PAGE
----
This content is part of a series.Continuing Thanksgiving (1 of 52)
Series: Discipleship Part 2
Christopher B. Harbin
Each year, we set apart a special day to give thanks for God's provision. We celebrate as a nation in remembrance of how native peoples provided much-needed food for foreign colonists on the verge of starvation. These native peoples taught them to plant maize, squash, and beans, including strategies to fertilize the ground for better crop yields. We pause to remember a little of this history and give thanks to God for the blessings we continue to enjoy today, however, that provision might have been made.
Often as not, we make or hear of lists of things for which to be thankful. We watch friends and loved ones post things for which they are grateful throughout the month of November. We join them and are right in doing so. It is too easy to fail in counting our blessings and miss the many reasons for which we should rejoice and be grateful. It is in our thanksgiving that we pause to recognize our dependence upon God and put life's difficulties in a more proper perspective. What do we do with our thankfulness when we are not being so reminded to thank God for the blessings which surround us?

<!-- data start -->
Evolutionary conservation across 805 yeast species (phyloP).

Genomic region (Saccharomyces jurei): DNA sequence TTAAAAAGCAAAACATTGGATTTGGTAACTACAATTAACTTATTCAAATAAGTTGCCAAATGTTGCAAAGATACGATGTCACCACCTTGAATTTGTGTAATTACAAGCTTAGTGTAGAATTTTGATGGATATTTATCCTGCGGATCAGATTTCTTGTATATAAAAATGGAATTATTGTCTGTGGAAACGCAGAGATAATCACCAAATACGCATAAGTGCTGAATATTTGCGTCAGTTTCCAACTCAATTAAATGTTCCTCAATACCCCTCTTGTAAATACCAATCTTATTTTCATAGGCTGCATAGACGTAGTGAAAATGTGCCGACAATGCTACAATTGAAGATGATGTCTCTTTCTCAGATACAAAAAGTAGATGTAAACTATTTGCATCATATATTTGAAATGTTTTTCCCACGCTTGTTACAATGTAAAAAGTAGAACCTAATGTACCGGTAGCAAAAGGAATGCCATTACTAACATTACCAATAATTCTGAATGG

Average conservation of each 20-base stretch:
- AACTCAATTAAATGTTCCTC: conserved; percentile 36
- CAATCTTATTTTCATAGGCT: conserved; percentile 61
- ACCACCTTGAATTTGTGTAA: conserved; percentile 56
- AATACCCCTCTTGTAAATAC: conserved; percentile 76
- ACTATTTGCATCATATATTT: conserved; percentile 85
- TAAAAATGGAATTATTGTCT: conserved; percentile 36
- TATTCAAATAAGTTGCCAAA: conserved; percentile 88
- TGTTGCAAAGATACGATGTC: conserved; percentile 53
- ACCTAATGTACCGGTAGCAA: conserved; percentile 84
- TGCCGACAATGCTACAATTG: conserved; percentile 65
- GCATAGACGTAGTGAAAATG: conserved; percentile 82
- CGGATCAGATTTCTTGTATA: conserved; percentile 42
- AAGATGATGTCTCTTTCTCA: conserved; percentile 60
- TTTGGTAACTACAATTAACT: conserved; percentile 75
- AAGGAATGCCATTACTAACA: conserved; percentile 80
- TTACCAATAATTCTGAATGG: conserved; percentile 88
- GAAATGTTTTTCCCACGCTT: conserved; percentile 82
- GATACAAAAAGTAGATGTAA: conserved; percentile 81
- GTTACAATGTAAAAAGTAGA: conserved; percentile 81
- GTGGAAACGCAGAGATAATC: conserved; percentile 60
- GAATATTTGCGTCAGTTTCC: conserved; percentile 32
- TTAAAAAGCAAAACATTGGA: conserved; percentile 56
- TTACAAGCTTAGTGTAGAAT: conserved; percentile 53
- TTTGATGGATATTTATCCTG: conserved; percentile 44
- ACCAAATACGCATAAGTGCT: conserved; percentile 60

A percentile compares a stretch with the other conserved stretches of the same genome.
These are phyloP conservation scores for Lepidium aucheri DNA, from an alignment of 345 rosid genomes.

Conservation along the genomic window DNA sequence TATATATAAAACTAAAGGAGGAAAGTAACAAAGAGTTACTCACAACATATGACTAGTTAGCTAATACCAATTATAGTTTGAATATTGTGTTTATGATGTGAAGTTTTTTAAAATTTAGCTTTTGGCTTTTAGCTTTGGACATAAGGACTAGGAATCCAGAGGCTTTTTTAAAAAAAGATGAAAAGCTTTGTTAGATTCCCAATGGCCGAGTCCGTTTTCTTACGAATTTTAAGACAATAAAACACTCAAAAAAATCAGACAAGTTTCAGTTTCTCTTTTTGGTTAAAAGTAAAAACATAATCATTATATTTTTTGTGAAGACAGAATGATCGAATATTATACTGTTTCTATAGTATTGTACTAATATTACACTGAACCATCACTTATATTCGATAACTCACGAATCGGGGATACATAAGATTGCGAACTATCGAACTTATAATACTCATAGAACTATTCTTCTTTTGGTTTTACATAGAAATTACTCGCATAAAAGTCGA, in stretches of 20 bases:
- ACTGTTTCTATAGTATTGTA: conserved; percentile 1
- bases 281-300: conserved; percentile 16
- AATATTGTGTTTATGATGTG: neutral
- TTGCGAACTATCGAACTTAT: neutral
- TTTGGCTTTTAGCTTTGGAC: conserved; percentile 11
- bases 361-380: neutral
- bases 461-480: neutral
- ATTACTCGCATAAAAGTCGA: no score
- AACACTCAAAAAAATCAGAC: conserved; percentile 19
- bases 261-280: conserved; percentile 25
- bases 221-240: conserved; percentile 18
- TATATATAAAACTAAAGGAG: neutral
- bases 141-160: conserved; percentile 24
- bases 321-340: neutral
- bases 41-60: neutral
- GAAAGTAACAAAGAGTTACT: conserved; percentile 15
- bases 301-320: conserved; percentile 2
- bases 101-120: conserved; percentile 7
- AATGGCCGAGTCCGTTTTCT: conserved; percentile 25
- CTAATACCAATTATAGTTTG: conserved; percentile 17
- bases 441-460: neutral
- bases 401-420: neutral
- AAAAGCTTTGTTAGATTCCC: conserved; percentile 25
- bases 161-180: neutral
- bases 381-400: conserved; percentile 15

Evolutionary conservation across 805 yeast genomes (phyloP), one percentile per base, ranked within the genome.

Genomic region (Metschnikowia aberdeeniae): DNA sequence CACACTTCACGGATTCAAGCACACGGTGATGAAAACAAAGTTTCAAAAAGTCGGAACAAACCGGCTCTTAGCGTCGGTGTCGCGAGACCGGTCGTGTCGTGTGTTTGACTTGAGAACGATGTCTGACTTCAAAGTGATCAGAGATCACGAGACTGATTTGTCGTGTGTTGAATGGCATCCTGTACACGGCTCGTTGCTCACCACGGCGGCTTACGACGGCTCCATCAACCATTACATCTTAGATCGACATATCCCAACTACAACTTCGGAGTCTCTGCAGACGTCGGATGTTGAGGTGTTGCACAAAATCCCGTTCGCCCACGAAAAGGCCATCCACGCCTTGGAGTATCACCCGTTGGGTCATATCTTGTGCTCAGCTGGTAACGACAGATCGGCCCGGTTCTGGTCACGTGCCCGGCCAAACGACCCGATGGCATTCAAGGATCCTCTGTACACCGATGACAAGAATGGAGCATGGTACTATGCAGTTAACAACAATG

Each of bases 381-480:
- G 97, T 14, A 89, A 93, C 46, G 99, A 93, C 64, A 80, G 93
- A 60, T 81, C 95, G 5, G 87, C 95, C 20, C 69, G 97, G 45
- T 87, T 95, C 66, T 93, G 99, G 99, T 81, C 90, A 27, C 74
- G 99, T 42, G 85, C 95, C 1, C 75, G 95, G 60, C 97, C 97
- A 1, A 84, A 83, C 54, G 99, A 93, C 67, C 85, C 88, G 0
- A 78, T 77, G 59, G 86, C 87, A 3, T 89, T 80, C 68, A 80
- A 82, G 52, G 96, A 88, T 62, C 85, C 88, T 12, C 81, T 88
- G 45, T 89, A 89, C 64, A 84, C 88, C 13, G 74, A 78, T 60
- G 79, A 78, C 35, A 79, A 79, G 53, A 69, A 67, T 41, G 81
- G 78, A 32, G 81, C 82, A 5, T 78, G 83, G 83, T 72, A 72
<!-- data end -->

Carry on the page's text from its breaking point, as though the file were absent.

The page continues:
Daniel was in a relatively dark place. He had been ripped out of his homeland and carted off into exile to serve the world's superpower. This was not exactly the dream job for an Israelite. He had no desire to be in Babylon, much less serving the emperor of the nation who had invaded his homeland and forced him away from all he knew and loved.
Despite the difficulties of his exile, Daniel had risen within the ranks of those pressed in service to the emperor. He had risen enough to have made enemies along the way, men who were jealous of his power, position, and privilege. They were concerned enough with Daniel to devise a plan to force him into a position of disgrace before the emperor, such that Daniel would be sure to be put to death.
They determined that Daniel ...
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